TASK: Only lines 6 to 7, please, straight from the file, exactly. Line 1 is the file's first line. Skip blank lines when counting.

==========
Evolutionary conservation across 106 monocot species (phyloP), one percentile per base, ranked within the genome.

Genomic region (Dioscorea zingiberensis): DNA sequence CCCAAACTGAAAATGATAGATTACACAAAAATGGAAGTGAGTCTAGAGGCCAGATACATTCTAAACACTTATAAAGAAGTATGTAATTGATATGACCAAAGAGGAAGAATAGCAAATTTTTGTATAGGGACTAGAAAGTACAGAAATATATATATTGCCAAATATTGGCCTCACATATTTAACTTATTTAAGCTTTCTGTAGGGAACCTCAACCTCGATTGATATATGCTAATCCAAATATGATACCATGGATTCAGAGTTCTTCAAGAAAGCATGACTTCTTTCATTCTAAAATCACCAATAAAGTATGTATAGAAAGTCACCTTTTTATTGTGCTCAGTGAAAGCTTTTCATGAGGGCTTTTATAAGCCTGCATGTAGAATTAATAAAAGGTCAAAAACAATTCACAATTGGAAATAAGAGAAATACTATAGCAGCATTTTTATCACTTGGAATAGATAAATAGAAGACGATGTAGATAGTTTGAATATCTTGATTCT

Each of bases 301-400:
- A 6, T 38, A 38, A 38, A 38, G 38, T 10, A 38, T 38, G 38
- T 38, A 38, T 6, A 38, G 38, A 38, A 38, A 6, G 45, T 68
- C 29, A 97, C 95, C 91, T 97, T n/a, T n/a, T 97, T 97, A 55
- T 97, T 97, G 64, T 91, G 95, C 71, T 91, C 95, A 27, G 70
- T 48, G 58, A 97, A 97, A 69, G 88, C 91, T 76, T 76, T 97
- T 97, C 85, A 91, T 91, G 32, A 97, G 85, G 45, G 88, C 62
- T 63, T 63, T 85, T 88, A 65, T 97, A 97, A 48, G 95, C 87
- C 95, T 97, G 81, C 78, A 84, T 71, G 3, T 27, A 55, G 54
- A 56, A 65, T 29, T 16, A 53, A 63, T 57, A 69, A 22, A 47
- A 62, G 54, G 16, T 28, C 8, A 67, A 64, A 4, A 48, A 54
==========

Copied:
- C 29, A 97, C 95, C 91, T 97, T n/a, T n/a, T 97, T 97, A 55
- T 97, T 97, G 64, T 91, G 95, C 71, T 91, C 95, A 27, G 70